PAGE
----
Vladimir Putin has been called the accidental president. Putin, Russia's current prime minister, is in the midst of campaigning for his third presidential term, but his name was hardly known until 1999, when then-President Boris Yeltsin plucked the former KGB officer from obscurity and thrust him into the Russian spotlight. Russian voters will decide Putin's presidential fate at the polls this weekend, and a new book by journalist Masha Gessen exposes the secrets behind the meteoric rise of the man who has changed the course of Russian history. Gessen chronicles Putin's story through the story of modern Russia, exploring the leader's complicated relationship with the United States and with Russian business and media.
Leymah Gbowee, a speaker at TED2012, won the Nobel Peace Prize in 2011 for her pivotal role with Women of Liberia Mass Action for Peace, the women's peace movement that, in 2003, helped end the four-year-long Second Liberian Civil War. She shared the award with Ellen Johnson Sirleaf, the first female president of Liberia. In the wake of the controversy around Sirleaf's reelection, Gbowee was asked by the president to start a "national peace and reconciliation initiative" to address the growing political and ideological tensions within the country.
As Syrian forces loyal to President Bashar al-Assad continue to bomb opposition strongholds, the international community considers its options. On Tuesday, Secretary of State Hillary Clinton testified before Congress against President Assad making an argument that Assad would "fit into that category" of "war criminals." A meeting at the United Nations Human Rights Council in Geneva on Wednesday also signaled renewed diplomatic efforts in Syria, but exactly how the international community might intervene remains to be seen.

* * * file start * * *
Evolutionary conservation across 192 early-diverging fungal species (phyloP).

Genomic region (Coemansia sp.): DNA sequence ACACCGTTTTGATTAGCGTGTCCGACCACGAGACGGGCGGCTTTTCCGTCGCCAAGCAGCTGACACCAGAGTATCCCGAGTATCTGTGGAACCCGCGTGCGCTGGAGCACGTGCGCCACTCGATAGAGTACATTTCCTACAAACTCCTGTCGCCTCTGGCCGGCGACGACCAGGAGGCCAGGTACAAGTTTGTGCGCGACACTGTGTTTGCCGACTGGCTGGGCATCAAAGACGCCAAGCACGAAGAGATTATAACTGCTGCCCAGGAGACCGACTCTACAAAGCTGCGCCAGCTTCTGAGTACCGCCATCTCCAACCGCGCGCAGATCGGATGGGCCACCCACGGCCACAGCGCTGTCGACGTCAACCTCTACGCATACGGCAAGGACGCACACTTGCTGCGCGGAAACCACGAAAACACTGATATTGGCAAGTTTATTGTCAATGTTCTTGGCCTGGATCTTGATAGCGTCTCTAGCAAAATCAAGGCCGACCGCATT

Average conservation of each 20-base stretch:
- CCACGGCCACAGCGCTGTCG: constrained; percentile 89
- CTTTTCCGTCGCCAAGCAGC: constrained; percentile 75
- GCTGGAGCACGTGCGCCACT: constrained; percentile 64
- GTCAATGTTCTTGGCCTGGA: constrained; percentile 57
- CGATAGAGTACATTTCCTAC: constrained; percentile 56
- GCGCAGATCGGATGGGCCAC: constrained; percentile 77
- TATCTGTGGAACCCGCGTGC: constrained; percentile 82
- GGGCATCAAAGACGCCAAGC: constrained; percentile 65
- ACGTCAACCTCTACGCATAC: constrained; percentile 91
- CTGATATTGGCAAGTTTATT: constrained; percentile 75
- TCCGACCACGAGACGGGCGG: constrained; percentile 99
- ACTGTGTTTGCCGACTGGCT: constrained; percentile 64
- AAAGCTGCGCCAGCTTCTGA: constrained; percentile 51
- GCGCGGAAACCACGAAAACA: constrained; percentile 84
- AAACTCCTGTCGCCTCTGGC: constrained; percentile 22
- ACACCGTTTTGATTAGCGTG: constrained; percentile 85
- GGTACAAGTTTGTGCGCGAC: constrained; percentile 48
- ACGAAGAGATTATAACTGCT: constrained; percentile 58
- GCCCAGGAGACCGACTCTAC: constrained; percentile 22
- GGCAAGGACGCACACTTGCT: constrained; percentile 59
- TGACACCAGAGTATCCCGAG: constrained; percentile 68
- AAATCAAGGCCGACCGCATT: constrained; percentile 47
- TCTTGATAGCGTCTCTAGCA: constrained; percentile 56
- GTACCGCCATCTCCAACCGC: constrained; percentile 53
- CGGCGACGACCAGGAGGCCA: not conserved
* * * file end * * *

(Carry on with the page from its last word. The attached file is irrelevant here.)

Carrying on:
In the past couple years, the economy has become the focus of media coverage, politics and national debate. Movements like Occupy Wall Street brought issues of economic disparity and class to the center stage. But where and how does race fit into all this?
T. Boone Pickens is an unlikely environmentalist. The native Oklahoman made his fortune in the oil business, and then, in 2008, shifted his focus to America's energy future. The result is the Pickens Plan, an energy policy to reduce America's dependence on foreign oil through alternative energy and natural gas. Pickens will detail his plan at the TED Conference in Long Beach, California, this week, where John Hockenberry is also speaking.
After nine long years in Iraq and an ongoing, tenuous drawdown in Afghanistan, few politicians on either side of the aisle want to get involved in another war. These days, many inside and outside of the Beltway feel that the best way to deal with international conflicts is merely to provide the "seed money": given enough time and arms, the Syrians can oust Bashar al-Assad on their own; Israel can stop Iran from developing a nuclear weapon.
The Republican presidential candidates prepare for primary battles in Michigan and Arizona, two states hit particularly hard by the economic crisis. Mitt Romney won the support of Arizona Governor Jan Brewer, but will his popularity in Arizona help him rise in the Michigan polls? In economic news, the German parliament prepares for a vote on the Greek bailout package, and while gasoline prices rise, consumers may not be too concerned.
The Oscar-nominated documentary Incident in New Baghdad recounts the 2007 killings of two Reuters reporters by US attack helicopters, footage of which was released by WikiLeaks in 2010. Director Jim Spione [spee-OWN] joins The Takeaway to discuss his film.
In 2009, filmmaker Danfung Dennis was embedded with U.S. Marines "Echo Company" as the marines launched a major offensive on the Taliban stronghold of Helmand province in Afghanistan. Danfung worked closely with Sergeant Nathan Harris, one of the Marines leading the charge. When Danfung returned to U.S. a few months later, he discovered that Sergeant. Harris had been gravely injured, just two weeks before his battalion was scheduled to return home. The story of Sergeant Harris’s recovery is now the focus of Danfung Dennis’s newest documentary, "Hell and Back Again."
In 1958, Mildred and Richard Loving were arrested in their own home, in the middle of the night, for the crime of miscegenation. When the Supreme Court declared miscegenation laws illegal in 1967, 16 states still had such laws on the books. A new poll released this week by the Pew Research Center shows just how far we’ve come in the five decades since the Lovings’ arrest. 15 percent of new marriages in 2010 crossed racial or ethnic lines, double the rate from 1980. And a great majority of Americans say they would readily accept an interracial marriage in their family.